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Kayaking as you get older

Reg's 10 Top Tips

Kayaking is a perfect activity as we get older –  it’s low impact and can improve aerobic fitness, strength and flexibility. Every year we are inspired by paddlers in their 70s (and even their 80s!) on our expeditions who keep up with – and often out paddle – people half their age.

Getting older doesn’t have to mean the end of kayaking and camping, it just means you have to be smarter about what you do.

Here are Reg’s top tips for kayaking and camping as you get older:

1. Don’t stop kayaking. If you have times of the year you can’t paddle, lift light weight to keep the shoulders and arms strong.

2. Regular stretching. Yoga is also great to assist flexibility and balance, especially key for getting in and out of your kayak. Massage can help too, and Tom recently introduced us to the Thera Cane which is a great self-massager for sore shoulders.

3. Be skilled. Good technique will always trump muscles, age, size, sex and gear. It is important at any age, but more important as we get older. Have a few lessons with a local professional or get some pointers from leaders at your kayaking club. If you are on any of Roaring 40s Kayaking trips, ask our guides for tips, they are always happy to help refine your technique.

4. Go light. Lifting a kayak on and off cars or the beach can put a strain on your body. Light kayaks made of carbon fiberglass material can be worth the investment. You can also look at investing in a mobile vehicle rack that allows you to load kayaks at waist height and lifts it on top of the car electronically. If you regularly move a kayak a distance along land, a kayak cart may also be a great investment to save strain on your body.

5. Good paddle. Invest in a good lightweight paddle. Carbon light materials are more expensive, but worth it. A light paddle will make a big difference on long paddle days.

6. Be comfortable. If you want to paddle for an extended time, you want to feel comfortable. Sit in a kayak before you buy and if possible take it for a test run. Ensure your back is well supported too. A seat with a high back that is strong enough to support your weight is invaluable and adjustable lumbar support on the seat is also helpful. We recommend inflatable cushions (ie. Thermarest seats) which you can sit on and roll up for lumbar support and move around for additional comfort. Find more of Reg's tips on buying a kayak here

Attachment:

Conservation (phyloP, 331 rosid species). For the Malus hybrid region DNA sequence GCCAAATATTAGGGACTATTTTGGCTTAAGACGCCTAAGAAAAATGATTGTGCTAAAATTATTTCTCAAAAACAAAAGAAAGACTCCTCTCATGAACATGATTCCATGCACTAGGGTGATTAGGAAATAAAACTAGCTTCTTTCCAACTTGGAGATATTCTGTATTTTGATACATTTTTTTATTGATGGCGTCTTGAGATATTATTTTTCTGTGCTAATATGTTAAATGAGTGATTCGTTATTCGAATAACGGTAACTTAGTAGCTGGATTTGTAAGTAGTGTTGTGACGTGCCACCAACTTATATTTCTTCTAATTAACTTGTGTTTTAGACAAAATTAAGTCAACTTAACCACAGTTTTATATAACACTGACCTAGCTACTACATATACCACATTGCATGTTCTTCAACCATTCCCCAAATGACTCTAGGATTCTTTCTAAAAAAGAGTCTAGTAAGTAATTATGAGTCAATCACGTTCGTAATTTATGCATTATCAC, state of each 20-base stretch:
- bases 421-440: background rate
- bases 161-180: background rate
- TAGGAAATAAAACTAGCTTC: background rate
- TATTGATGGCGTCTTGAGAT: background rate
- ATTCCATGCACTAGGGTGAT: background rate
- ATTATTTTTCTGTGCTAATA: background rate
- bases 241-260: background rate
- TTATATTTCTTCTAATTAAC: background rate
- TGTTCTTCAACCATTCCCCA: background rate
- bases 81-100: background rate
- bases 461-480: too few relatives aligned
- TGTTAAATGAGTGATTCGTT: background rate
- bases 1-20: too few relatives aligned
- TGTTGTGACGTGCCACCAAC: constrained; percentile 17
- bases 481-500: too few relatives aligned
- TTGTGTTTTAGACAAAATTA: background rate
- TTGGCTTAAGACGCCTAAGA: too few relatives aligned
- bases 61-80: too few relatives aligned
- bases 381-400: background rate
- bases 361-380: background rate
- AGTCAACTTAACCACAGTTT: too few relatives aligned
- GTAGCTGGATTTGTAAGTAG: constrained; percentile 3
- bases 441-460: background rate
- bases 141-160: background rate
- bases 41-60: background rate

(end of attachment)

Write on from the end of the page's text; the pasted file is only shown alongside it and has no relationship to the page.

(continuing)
7. Good footwear. Most accidents happen on land, on rocky shores or tripping over tree roots/rocks. Kayaking footwear with good grip off the water on rocks is recommended. When you are on land, take your time and be aware of your surroundings, particularly when carrying kayaks.

Bramble Cove beach relaxing8. Update your camping gear. Comfort counts, and "more comfort" counts as one gets older. There is so much amazing lightweight and comfortable camping gear around now to increase your comfort levels. A few tips:

  • Tent: kayaks have plenty of room so treat yourself to a roomy tent. If you are buying a new tent, try it out for size in the store and check it is easy to set up. If you are using a tent that has been stored for a while, check it for leaks before heading out.
  • Sleeping mat: get a good quality inflatable one. Ditch the old super light mat from your youth and go for comfort. We use and recommend Exped mats. These mats pump to 7cm, 9cm or even more and we find are super comfortable. There are other brands that make similar mats, so try them out as well and see what feel best for you. There is also a range of blow up pillows that will increase your sleeping comfort.
  • Sleeping bag:  Make sure your sleeping bag is suitable for the trip. Check the temperature comfort rating to ensure you will be warm enough. Rectangle bags will be more comfortable but heavier (not an issue when kayaking) but not as warm as tapered and mummy bags. In wet climates (like Southwest Tassie) we recommend synthetic as it stays warm if wet. But synthetic is not as warm for weight and volume. A good guide to choosing a sleeping bag is here.
  • Chair: pack one. Relaxing and cooking dinner will be far more comfortable with a back rest. If you choose an Exped chair, they also make a chair kit that will turn your mat into a comfortable lounge chair. (Reg doesn’t go anywhere without his chair kit!). Helinox also makes a great range of comfortable lightweight chairs that will fit in your kayak.

9. Planning. The usual safety planning is as important as you get older as ever. Check the weather, file a float plan with a family member or friend indicating your proposed route and time of return. Take all the required safety equipment: marine radio; cell phone in waterproof case, pfd, whistle, cag, wetsuit or drysuit if paddling in cold conditions; flares; dry bag with spare warm clothes; first aid kit; spare breakdown paddle; hand pump and a repair kit. Spare food and water is also recommended.

10. Live for the now. Injuries or health issues slow us all down from time to time. Live in the moment and rest when you need to. ­

Cliff Jacobson, who is still whitewater paddling at 77, recently wrote: “Five years ago, I had a heart attack and was out-of-commission (meaning no canoeing or camping trips) for several months. The following year, I paddled 150 miles.  Earlier this year, I went to see my cardiologist, who began with, "How are you feeling, Cliff?"  I replied: "Well, I was great, doc until I got up this morning and realized I had to come and see you.  I forgot I had a heart attack!" The good doctor smiled broadly and said: "Cliff, you're my hero!  Keep following your passion...we didn't save your life so you could sit around and watch TV."

 

May 2019